4. Elliott RA, Tran T, Taylor SE, et al. Gaps in continuity of medication management during the transition from hospital to residential care: an observational study (MedGap Study). Australas J Ageing. 2012;31(4):247– At:
  5. Inacio MC, Harrison SL, Lang C, et al. Antipsychotic medicines dispensed before and after entering residential aged care: preliminary report and findings from the National Historical Cohort of the Registry of Older South Australians. 2019. At:
  6. Inacio MC, Harrison SL, Lang C, et al. Antidepressants and benzodiazepines medicines dispensed before and after entering residential aged care: preliminary report and findings from the National Historical Cohort of the Registry of Older South Australians. 2019. At:
  7. Pharmaceutical Society of Australia. Medicine safety: aged care. Canberra: PSA; 2020. At:
  8. Gheewala P, Peterson G, Curtain C, et al. Impact of the pharmacist medication review services on drug-related problems and potentially inappropriate prescribing of renally cleared medications in residents of aged care facilities. Drugs Aging 2014;31:825– At:
  9. McClellan WM, Resnick B, Lei L, et al. Prevalence and severity of chronic kidney disease and anemia in the nursing home population. J Am Med Dir Assoc 2010;11(1):33– At:
  10. Bolmsjo BB, Molstad S, Gallagher M, et al. Risk factors and consequences of decreased kidney function in nursing home residents: a longitudinal study. Geriatr Gerontol Int 2017;17(5):791– At:
  11. Stokes JA, Purdie DM, Roberts MS. Factors influencing PRN medication use in nursing homes. Pharm World Sci 2004;26(3):148– At:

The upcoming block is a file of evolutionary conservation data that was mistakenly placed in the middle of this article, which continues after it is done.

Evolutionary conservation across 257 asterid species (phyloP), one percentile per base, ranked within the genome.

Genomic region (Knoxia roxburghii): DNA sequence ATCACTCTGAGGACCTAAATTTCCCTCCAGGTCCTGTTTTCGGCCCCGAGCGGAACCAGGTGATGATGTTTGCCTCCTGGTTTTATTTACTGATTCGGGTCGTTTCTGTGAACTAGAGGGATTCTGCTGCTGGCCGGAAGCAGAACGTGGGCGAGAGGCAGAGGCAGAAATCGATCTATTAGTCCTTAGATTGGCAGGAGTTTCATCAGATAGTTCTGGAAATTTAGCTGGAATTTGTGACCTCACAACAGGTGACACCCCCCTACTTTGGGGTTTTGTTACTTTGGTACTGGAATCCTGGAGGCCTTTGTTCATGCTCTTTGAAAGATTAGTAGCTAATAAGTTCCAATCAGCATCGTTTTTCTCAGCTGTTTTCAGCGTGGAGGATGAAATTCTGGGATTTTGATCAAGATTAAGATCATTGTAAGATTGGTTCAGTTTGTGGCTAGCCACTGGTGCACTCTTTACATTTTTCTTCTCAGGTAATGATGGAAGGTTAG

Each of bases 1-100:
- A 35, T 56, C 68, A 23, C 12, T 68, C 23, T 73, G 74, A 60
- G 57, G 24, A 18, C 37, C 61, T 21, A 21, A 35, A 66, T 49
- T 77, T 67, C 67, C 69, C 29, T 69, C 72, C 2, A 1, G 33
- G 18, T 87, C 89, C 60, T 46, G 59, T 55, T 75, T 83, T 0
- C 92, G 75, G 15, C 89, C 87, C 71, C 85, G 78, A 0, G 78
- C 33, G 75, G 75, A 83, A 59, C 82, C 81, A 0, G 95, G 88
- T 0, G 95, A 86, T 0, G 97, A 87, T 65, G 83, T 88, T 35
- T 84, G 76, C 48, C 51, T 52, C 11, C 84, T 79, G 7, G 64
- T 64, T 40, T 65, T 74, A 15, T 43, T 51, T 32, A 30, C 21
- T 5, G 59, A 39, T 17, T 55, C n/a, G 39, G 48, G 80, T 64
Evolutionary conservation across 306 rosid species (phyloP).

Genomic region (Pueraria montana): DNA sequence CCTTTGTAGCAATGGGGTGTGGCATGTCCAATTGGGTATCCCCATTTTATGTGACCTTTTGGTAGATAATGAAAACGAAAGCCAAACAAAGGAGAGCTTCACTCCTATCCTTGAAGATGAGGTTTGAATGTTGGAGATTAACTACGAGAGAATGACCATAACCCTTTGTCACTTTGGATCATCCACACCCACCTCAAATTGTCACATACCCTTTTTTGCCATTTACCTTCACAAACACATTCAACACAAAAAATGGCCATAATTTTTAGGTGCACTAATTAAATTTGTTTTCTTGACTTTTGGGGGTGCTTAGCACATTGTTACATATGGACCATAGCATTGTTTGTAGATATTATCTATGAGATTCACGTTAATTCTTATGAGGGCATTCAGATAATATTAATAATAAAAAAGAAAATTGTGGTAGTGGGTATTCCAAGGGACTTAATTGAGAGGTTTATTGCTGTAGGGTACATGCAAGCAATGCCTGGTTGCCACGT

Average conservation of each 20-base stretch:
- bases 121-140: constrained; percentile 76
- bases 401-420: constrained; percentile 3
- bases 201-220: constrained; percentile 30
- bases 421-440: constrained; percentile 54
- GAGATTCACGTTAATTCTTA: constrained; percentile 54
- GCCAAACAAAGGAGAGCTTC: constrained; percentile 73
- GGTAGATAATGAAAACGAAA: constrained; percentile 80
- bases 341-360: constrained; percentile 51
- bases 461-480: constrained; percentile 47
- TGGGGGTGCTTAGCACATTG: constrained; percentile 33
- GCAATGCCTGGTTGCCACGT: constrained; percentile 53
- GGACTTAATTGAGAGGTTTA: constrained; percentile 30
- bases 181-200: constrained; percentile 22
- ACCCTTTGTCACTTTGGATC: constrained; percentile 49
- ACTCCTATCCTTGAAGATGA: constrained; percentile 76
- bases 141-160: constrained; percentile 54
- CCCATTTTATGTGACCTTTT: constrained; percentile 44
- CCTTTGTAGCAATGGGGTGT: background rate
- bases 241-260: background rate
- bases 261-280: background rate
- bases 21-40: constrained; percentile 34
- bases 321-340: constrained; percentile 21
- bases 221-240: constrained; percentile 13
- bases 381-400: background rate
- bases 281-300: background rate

12. Australian Institute of Health and Welfare. Trends in hospitalised injury due to falls in older people 2007–08 to 2016– Injury research and statistics series no. 126. Canberra: AIHW; 2019. At:
  13. Morichi V, Fedecostante M, Morandi A, et al. A point prevalence study of delirium in Italian nursing homes. Dement Geriatr Cogn Disord 2018;46(1–2):27– At:
  14. McCusker J, Cole MG, Voyer P, et al. Prevalence and incidence of delirium in long-term care. Int J Geriatr Psych 2011;26(11):1152– At:
  15. Jokanovic N, Ferrah N, Lovell JJ, et al. A review of coronial investigations into medication-related deaths in residential aged care. Res Soc Admin Pharm 2019;15(4):410– At:
  16. Soubra R, Chkeir A, Novella J-L. A systematic review of thirty-one assessment tests to evaluate mobility in older adults. BioMed Res Int 2019;2019:1– At:
  17. Jauny R, Parsons J. Delirium assessment and management: a qualitative study on aged-care nurses’ experiences. In: Unitec ePress Occasional and Discussion Paper Series; Vol 7: 2017:
  18. Page AT, Falster MO, Litchfield M, et al. Polypharmacy among older Australians, 2006–2017: a population-based study. Medical J Aust. 2019;211(2):71–75. At: